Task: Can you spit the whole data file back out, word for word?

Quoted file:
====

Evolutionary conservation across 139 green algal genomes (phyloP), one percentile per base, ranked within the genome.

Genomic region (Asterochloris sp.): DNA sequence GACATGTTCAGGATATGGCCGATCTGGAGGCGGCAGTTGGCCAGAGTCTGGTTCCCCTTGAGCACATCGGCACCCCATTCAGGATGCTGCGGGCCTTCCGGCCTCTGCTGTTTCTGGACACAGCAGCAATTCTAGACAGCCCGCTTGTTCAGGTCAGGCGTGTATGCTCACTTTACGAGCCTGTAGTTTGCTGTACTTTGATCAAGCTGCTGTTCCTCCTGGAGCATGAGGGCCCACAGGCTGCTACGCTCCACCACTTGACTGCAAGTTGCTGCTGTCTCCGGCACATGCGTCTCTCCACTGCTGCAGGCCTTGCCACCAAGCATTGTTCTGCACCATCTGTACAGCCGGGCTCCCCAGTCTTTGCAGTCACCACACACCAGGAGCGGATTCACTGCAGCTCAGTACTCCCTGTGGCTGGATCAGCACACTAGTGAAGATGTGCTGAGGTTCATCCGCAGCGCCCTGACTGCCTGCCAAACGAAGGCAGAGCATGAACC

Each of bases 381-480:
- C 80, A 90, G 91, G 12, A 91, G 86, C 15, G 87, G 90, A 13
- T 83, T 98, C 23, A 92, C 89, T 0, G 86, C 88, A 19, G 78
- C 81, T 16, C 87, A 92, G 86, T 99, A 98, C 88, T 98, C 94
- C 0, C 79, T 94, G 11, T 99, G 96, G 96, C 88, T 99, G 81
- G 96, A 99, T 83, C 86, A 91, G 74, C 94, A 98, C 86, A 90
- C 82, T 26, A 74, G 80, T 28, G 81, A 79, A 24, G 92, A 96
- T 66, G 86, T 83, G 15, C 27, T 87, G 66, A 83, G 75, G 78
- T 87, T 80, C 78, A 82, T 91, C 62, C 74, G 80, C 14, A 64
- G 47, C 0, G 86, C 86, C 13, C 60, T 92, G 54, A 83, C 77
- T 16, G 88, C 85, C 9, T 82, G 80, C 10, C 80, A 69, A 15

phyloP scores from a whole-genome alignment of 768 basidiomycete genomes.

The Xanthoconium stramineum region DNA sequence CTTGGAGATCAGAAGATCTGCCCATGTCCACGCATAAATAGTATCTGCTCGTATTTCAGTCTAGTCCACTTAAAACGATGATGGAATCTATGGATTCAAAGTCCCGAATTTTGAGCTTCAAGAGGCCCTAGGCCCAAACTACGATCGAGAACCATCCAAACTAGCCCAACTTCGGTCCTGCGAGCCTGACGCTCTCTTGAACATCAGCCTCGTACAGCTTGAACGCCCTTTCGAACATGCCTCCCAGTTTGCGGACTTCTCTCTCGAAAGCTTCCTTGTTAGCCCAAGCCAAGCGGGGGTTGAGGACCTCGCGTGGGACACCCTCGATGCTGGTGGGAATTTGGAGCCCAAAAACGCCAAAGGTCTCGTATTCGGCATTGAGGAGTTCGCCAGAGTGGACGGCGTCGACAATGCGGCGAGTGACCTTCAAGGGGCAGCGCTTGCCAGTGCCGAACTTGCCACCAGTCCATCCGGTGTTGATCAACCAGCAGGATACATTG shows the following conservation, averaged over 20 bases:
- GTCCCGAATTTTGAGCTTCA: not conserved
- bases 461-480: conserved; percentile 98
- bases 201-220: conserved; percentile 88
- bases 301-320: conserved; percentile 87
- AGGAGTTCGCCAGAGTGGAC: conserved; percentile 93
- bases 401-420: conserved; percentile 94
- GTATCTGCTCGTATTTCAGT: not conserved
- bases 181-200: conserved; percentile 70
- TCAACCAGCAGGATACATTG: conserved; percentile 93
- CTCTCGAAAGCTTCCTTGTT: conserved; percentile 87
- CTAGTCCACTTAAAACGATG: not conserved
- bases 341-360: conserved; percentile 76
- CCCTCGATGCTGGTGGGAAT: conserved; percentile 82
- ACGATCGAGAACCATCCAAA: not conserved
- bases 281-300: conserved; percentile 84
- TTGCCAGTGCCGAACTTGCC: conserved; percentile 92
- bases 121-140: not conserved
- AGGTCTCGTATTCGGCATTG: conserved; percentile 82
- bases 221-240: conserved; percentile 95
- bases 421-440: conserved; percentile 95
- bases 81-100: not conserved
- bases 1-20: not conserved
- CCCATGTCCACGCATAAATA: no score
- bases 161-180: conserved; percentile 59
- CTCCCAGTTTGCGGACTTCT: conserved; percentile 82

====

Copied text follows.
Evolutionary conservation across 139 green algal genomes (phyloP), one percentile per base, ranked within the genome.

Genomic region (Asterochloris sp.): DNA sequence GACATGTTCAGGATATGGCCGATCTGGAGGCGGCAGTTGGCCAGAGTCTGGTTCCCCTTGAGCACATCGGCACCCCATTCAGGATGCTGCGGGCCTTCCGGCCTCTGCTGTTTCTGGACACAGCAGCAATTCTAGACAGCCCGCTTGTTCAGGTCAGGCGTGTATGCTCACTTTACGAGCCTGTAGTTTGCTGTACTTTGATCAAGCTGCTGTTCCTCCTGGAGCATGAGGGCCCACAGGCTGCTACGCTCCACCACTTGACTGCAAGTTGCTGCTGTCTCCGGCACATGCGTCTCTCCACTGCTGCAGGCCTTGCCACCAAGCATTGTTCTGCACCATCTGTACAGCCGGGCTCCCCAGTCTTTGCAGTCACCACACACCAGGAGCGGATTCACTGCAGCTCAGTACTCCCTGTGGCTGGATCAGCACACTAGTGAAGATGTGCTGAGGTTCATCCGCAGCGCCCTGACTGCCTGCCAAACGAAGGCAGAGCATGAACC

Each of bases 381-480:
- C 80, A 90, G 91, G 12, A 91, G 86, C 15, G 87, G 90, A 13
- T 83, T 98, C 23, A 92, C 89, T 0, G 86, C 88, A 19, G 78
- C 81, T 16, C 87, A 92, G 86, T 99, A 98, C 88, T 98, C 94
- C 0, C 79, T 94, G 11, T 99, G 96, G 96, C 88, T 99, G 81
- G 96, A 99, T 83, C 86, A 91, G 74, C 94, A 98, C 86, A 90
- C 82, T 26, A 74, G 80, T 28, G 81, A 79, A 24, G 92, A 96
- T 66, G 86, T 83, G 15, C 27, T 87, G 66, A 83, G 75, G 78
- T 87, T 80, C 78, A 82, T 91, C 62, C 74, G 80, C 14, A 64
- G 47, C 0, G 86, C 86, C 13, C 60, T 92, G 54, A 83, C 77
- T 16, G 88, C 85, C 9, T 82, G 80, C 10, C 80, A 69, A 15

phyloP scores from a whole-genome alignment of 768 basidiomycete genomes.

The Xanthoconium stramineum region DNA sequence CTTGGAGATCAGAAGATCTGCCCATGTCCACGCATAAATAGTATCTGCTCGTATTTCAGTCTAGTCCACTTAAAACGATGATGGAATCTATGGATTCAAAGTCCCGAATTTTGAGCTTCAAGAGGCCCTAGGCCCAAACTACGATCGAGAACCATCCAAACTAGCCCAACTTCGGTCCTGCGAGCCTGACGCTCTCTTGAACATCAGCCTCGTACAGCTTGAACGCCCTTTCGAACATGCCTCCCAGTTTGCGGACTTCTCTCTCGAAAGCTTCCTTGTTAGCCCAAGCCAAGCGGGGGTTGAGGACCTCGCGTGGGACACCCTCGATGCTGGTGGGAATTTGGAGCCCAAAAACGCCAAAGGTCTCGTATTCGGCATTGAGGAGTTCGCCAGAGTGGACGGCGTCGACAATGCGGCGAGTGACCTTCAAGGGGCAGCGCTTGCCAGTGCCGAACTTGCCACCAGTCCATCCGGTGTTGATCAACCAGCAGGATACATTG shows the following conservation, averaged over 20 bases:
- GTCCCGAATTTTGAGCTTCA: not conserved
- bases 461-480: conserved; percentile 98
- bases 201-220: conserved; percentile 88
- bases 301-320: conserved; percentile 87
- AGGAGTTCGCCAGAGTGGAC: conserved; percentile 93
- bases 401-420: conserved; percentile 94
- GTATCTGCTCGTATTTCAGT: not conserved
- bases 181-200: conserved; percentile 70
- TCAACCAGCAGGATACATTG: conserved; percentile 93
- CTCTCGAAAGCTTCCTTGTT: conserved; percentile 87
- CTAGTCCACTTAAAACGATG: not conserved
- bases 341-360: conserved; percentile 76
- CCCTCGATGCTGGTGGGAAT: conserved; percentile 82
- ACGATCGAGAACCATCCAAA: not conserved
- bases 281-300: conserved; percentile 84
- TTGCCAGTGCCGAACTTGCC: conserved; percentile 92
- bases 121-140: not conserved
- AGGTCTCGTATTCGGCATTG: conserved; percentile 82
- bases 221-240: conserved; percentile 95
- bases 421-440: conserved; percentile 95
- bases 81-100: not conserved
- bases 1-20: not conserved
- CCCATGTCCACGCATAAATA: no score
- bases 161-180: conserved; percentile 59
- CTCCCAGTTTGCGGACTTCT: conserved; percentile 82